479874 Characterizing Human Stem Cell Function with Dielectrophoresis and Flow Cytometry

Monday, November 14, 2016
Embarcadero (Parc 55 San Francisco)
Tayloria Adams1, Clarissa C. Ro2, Shubha Tiwari3, Brian Cummings4, Hal Nguyen4, Aileen J. Anderson5 and Lisa A. Flanagan2, (1)Neurology Department, University of California Irvine, Irvine, CA, (2)Neurology, University of California, Irvine, Irvine, CA, (3)Neurology, University of California Irvine, Irvine, CA, (4)Anatomy and Neurobiology, University of California Irvine, Irvine, CA, (5) Anatomy and Neurobiology, University of California, Irvine, Irvine, CA

Human embryonic stem cells (hESCs) provide great opportunities in stem cell therapeutics because they can differentiate into the three germ layers: ectoderm, mesoderm, and endoderm. More specifically, hESCs can be directed toward human neural stem/progenitor cell (hNSPC) differentiation and used to treat neurological diseases and injuries. Sufficiently characterizing hNSPC’s functional behavior before using them in transplant therapy is essential to the development of reliable therapeutic treatment options. Having measures that will accurately reflect cell phenotype after transplantation is critical. Currently, the cell characterization process is challenging due to a lack of biomarkers that provide an adequate picture of the specific functions of hNSPCs. Therefore, we’ve implemented dielectrophoresis (DEP), a label-free characterization technique that uses nonuniform electric fields, to determine cell dielectric properties such as membrane capacitance (Cmem). Additionally, cells were analyzed by flow cytometry to characterize hNSPC surface protein expression to determine any correlations between characteristics measured by DEP and cell surface markers.

In this work three sets of hESC-derived hNSPCs (Shef4-1, Shef4-2, Shef4-3) were derived from passage 6 EZ spheres and established as monolayers before analysis. The Shef4-1, Shef4-2, and Shef4-3 nomenclature indicates that these cells were derived from the same set of EZ spheres but separately differentiated to form hNSPCs, as would be done to generate sufficient numbers of stem cells for therapeutic purposes. Once established as monolayer hNSPC cultures, their cell size, DEP spectra, Cmem, and cell surface protein expression were quantified at a variety of passage numbers to determine lot-to-lot variability or variability over passaging. Results show that cell diameter varies across lots, so Shef4-1 > Shef4-2 > Shef4-3. Similarly, there is variability across lots in the DEP spectra, which is corroborated with Cmem. At passage 7 between 0-100kHz the DEP spectra is shifted right for Shef4-2 (Cmem = 8.6mF/m2) as compared to Shef4-1 and Shef4-3 (Cmem = 16.5mF/m2 and 16.4mF/m2, respectively). Over passages, Shef4-2 Cmem decreases with passage number, Shef4-3 Cmem increases with passage number and Shef4-1 does not have a clear Cmem trend. Cell surface markers were assessed by flow cytometry resulting in alpha6 and alphaV integrin expression decreasing over passage for Shef4-1, increasing for Shef4-2, and decreasing for Shef4-3. The changes in alpha6 and alphaV integrin expression over passage correlate well with changes in Cmem over passage. Generally, these findings correspond well with DEP theory such that high alpha6 and alphaV expression indicates a complex cell surface, which translates to lower Cmem (Shef4-2 Cmem decreases and integrin expression increases over passage) with the opposite also being true (Shef4-3 Cmem increases and integrin expression decreases over passage).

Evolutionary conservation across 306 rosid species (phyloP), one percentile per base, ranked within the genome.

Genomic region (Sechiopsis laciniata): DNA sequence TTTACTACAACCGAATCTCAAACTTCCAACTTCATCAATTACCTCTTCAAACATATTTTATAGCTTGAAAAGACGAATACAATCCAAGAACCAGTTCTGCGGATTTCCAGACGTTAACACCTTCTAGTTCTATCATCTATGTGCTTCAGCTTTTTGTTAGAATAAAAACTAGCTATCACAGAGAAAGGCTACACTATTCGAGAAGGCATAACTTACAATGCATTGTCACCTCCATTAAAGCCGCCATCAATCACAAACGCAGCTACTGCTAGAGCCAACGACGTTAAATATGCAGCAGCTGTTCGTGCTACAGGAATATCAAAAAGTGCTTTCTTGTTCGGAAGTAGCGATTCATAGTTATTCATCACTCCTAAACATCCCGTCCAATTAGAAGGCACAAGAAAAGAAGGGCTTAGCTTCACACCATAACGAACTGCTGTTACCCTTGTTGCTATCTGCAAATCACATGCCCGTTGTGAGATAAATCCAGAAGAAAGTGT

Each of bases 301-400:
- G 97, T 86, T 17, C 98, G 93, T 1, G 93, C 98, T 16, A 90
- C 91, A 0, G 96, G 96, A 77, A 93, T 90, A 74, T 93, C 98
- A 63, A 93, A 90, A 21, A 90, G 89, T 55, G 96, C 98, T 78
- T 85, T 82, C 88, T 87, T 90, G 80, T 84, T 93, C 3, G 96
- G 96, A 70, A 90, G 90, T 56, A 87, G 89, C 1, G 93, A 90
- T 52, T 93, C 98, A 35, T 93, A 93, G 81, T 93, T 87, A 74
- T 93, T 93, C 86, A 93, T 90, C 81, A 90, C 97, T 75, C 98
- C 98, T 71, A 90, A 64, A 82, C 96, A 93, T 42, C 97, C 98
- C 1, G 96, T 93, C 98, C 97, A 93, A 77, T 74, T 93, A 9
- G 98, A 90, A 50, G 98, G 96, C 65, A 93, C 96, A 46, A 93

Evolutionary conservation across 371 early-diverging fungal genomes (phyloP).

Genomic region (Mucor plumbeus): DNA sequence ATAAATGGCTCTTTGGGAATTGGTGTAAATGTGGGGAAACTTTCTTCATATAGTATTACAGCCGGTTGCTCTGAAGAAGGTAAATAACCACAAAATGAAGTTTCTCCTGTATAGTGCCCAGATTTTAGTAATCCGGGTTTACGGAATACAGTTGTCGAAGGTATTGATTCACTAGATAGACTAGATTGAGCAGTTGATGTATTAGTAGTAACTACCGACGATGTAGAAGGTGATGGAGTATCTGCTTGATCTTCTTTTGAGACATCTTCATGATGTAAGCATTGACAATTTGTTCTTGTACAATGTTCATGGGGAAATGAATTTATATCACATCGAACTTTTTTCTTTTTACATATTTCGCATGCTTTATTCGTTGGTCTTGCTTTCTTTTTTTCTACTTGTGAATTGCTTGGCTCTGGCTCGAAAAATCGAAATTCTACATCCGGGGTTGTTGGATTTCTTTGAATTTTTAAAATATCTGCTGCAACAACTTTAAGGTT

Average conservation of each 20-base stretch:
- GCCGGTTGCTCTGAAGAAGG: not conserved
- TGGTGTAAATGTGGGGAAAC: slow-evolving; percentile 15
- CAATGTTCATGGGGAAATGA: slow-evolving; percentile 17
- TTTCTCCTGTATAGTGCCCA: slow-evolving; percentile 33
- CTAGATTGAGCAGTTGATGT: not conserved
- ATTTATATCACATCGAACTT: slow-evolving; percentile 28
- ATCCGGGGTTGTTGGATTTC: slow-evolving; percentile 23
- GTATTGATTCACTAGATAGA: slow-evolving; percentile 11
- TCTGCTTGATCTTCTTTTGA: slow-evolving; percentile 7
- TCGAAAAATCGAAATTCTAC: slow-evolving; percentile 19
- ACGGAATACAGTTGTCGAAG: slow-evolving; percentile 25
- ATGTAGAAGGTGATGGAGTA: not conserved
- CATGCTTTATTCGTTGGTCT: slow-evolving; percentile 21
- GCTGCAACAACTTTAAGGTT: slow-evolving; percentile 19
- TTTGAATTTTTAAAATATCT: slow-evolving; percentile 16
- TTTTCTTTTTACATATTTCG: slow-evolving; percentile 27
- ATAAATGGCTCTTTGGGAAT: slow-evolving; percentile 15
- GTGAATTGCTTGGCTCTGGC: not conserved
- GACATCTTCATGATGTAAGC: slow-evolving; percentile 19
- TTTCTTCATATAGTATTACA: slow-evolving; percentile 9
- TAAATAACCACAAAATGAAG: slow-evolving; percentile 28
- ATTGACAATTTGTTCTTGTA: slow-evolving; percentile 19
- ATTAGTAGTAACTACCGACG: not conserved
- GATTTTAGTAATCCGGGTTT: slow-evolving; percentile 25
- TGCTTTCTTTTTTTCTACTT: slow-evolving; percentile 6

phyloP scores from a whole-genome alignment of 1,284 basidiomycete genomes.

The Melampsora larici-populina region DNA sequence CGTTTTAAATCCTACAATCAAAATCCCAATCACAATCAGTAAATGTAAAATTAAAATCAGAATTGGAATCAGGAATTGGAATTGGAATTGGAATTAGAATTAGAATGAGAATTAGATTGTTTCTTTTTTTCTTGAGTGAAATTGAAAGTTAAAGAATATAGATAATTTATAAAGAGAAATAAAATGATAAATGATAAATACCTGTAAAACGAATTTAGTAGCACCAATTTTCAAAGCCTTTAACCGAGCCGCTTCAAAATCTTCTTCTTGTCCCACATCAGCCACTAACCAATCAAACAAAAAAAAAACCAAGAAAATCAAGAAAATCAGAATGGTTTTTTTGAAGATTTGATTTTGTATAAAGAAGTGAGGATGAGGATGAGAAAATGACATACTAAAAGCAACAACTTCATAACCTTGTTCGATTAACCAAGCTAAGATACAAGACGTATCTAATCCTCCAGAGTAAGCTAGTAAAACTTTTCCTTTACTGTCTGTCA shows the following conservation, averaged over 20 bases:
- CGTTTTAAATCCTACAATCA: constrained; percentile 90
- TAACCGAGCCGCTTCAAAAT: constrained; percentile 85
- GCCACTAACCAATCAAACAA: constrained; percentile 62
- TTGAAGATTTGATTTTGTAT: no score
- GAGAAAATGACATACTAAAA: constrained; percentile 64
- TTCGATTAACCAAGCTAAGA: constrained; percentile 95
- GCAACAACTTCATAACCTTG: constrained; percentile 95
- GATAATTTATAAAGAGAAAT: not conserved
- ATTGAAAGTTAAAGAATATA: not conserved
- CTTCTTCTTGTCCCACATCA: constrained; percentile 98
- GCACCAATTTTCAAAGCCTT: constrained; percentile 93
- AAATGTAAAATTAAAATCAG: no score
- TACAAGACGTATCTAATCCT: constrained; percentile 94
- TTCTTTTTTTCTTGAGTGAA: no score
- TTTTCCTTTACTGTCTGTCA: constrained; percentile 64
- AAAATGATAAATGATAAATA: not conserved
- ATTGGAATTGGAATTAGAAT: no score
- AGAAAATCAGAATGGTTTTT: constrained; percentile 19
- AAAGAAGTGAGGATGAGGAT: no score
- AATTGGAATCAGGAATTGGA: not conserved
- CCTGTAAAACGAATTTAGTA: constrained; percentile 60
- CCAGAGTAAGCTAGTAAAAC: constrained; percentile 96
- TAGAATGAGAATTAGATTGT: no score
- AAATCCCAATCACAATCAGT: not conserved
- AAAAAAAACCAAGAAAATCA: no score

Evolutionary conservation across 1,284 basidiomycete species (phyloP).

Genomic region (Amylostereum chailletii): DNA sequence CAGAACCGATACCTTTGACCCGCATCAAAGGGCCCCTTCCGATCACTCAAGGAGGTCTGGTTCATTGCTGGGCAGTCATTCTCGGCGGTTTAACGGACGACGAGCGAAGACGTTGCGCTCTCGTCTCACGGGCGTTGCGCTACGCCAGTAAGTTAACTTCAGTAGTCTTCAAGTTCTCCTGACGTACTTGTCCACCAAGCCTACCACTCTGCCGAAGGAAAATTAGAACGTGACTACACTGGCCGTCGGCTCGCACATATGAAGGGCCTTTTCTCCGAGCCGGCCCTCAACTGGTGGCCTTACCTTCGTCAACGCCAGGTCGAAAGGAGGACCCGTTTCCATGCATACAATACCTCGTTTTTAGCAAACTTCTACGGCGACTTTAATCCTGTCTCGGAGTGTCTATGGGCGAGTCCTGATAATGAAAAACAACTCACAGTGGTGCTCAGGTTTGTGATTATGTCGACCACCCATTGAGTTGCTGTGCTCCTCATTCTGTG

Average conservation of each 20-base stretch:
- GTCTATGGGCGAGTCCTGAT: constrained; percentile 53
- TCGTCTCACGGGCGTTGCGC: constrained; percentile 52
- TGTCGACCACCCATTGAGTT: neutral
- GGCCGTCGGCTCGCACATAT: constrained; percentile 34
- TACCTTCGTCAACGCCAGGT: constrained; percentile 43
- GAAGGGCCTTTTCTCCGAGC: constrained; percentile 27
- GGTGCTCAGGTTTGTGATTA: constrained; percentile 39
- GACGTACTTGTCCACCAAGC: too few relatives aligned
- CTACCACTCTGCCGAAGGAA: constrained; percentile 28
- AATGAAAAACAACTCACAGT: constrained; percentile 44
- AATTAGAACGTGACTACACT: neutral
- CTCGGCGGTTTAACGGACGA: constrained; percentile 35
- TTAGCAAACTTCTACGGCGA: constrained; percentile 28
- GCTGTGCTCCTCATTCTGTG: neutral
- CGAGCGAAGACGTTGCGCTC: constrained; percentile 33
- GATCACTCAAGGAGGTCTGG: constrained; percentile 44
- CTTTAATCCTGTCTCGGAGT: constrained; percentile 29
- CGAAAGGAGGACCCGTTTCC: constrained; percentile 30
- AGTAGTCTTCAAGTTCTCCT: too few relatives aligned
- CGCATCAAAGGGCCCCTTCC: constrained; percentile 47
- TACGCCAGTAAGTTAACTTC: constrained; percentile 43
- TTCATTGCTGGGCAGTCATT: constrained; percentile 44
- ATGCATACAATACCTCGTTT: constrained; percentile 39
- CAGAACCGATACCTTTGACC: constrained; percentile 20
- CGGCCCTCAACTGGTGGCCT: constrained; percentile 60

Here we’ve shown that significant lot-to-lot variability exists among hESC-derived hNSPCs, and DEP plus flow cytometry provide a good quantitative assessment of cell phenotype variability. Additionally, effectively discerning the functional behavior of stem cells before their use in transplants is essential to advance stem cell therapeutics; alpha6 and alphaV integrin are important for cell migration and differentiation. Linking integrin protein expression with DEP measurements provides additional insights to the biological meaning of Cmem to expand beyond the core definition, which is the ability to store charge. Future work will compare transplantation efficiencies of different hESC-derived hNSPCs.

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